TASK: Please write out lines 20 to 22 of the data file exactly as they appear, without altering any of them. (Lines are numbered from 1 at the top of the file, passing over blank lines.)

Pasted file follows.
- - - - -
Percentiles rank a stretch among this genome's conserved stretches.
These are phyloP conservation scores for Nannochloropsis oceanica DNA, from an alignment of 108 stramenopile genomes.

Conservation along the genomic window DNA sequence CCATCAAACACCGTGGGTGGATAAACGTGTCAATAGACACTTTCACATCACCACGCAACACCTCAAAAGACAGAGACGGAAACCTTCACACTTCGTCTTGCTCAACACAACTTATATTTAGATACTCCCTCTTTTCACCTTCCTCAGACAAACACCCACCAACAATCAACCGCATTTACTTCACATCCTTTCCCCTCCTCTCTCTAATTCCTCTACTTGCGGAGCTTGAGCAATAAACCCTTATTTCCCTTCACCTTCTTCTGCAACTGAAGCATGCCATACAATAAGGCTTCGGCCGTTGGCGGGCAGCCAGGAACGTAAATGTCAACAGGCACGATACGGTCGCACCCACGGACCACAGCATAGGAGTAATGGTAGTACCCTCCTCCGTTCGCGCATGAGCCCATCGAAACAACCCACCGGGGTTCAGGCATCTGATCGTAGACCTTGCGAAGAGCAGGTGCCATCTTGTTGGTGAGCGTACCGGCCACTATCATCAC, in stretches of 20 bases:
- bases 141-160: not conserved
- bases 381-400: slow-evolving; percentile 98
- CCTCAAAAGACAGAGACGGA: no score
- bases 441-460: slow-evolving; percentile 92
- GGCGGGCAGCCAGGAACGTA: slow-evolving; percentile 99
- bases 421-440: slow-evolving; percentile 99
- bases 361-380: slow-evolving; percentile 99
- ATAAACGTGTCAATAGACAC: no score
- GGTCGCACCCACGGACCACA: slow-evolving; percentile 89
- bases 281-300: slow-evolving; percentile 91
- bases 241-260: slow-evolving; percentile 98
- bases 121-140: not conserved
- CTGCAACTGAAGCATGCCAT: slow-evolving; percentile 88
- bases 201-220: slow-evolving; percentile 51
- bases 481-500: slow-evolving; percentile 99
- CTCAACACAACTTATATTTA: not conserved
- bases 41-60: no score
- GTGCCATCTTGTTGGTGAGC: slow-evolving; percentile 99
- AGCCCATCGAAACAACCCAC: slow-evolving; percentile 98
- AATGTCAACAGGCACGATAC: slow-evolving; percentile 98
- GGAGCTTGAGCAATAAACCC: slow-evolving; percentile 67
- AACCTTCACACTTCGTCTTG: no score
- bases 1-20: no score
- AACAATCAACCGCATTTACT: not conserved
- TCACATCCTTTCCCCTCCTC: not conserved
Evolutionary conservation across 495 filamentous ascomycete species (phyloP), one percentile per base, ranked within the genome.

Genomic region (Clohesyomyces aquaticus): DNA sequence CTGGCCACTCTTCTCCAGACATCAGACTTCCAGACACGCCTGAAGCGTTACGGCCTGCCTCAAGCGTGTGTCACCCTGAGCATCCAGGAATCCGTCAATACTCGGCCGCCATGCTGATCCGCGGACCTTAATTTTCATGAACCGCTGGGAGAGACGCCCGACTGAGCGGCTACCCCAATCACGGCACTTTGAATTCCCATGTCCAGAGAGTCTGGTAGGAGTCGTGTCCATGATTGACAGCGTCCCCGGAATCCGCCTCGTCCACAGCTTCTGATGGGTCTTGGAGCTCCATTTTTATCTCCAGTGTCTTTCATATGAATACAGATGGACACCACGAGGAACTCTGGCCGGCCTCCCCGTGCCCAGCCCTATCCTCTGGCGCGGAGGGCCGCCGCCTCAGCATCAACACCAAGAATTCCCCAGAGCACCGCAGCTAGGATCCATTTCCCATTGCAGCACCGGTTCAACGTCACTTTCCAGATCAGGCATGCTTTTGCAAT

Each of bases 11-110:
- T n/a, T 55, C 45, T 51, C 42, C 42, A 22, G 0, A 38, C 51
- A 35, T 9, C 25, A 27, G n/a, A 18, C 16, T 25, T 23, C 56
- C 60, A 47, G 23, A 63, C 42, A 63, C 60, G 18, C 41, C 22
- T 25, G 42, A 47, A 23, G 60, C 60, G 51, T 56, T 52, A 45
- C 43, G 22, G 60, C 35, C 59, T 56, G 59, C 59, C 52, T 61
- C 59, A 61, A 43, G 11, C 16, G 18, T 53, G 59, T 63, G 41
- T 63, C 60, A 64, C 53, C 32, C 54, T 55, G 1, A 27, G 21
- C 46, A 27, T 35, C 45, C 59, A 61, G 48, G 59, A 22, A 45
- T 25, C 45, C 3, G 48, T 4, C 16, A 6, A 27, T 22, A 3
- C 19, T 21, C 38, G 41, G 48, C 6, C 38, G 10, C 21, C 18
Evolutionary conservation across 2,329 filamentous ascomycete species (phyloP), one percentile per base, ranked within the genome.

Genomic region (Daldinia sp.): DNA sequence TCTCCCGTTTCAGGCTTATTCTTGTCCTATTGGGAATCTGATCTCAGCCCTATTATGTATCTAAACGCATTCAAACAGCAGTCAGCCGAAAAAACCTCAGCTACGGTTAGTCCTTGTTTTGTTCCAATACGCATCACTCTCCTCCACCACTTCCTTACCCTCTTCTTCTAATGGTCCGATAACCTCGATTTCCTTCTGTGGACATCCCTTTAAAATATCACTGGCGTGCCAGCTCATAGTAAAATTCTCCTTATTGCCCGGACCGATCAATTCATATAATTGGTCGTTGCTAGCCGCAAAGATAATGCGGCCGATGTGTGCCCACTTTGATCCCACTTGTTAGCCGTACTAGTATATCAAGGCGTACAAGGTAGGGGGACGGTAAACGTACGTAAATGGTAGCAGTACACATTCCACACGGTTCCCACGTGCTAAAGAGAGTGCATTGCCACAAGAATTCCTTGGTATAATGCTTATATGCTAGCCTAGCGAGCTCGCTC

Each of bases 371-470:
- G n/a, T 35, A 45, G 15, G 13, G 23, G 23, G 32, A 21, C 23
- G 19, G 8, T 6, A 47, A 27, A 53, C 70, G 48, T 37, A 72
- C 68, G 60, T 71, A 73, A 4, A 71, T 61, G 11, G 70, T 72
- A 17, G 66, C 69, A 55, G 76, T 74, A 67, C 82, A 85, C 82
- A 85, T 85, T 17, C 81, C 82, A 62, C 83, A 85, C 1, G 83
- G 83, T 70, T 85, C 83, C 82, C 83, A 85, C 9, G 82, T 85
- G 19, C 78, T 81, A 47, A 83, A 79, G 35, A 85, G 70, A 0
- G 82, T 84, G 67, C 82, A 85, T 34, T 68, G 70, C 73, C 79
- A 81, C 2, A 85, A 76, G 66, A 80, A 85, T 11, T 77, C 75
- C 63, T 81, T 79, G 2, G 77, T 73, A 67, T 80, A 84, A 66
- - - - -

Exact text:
- bases 41-60: no score
- GTGCCATCTTGTTGGTGAGC: slow-evolving; percentile 99
- AGCCCATCGAAACAACCCAC: slow-evolving; percentile 98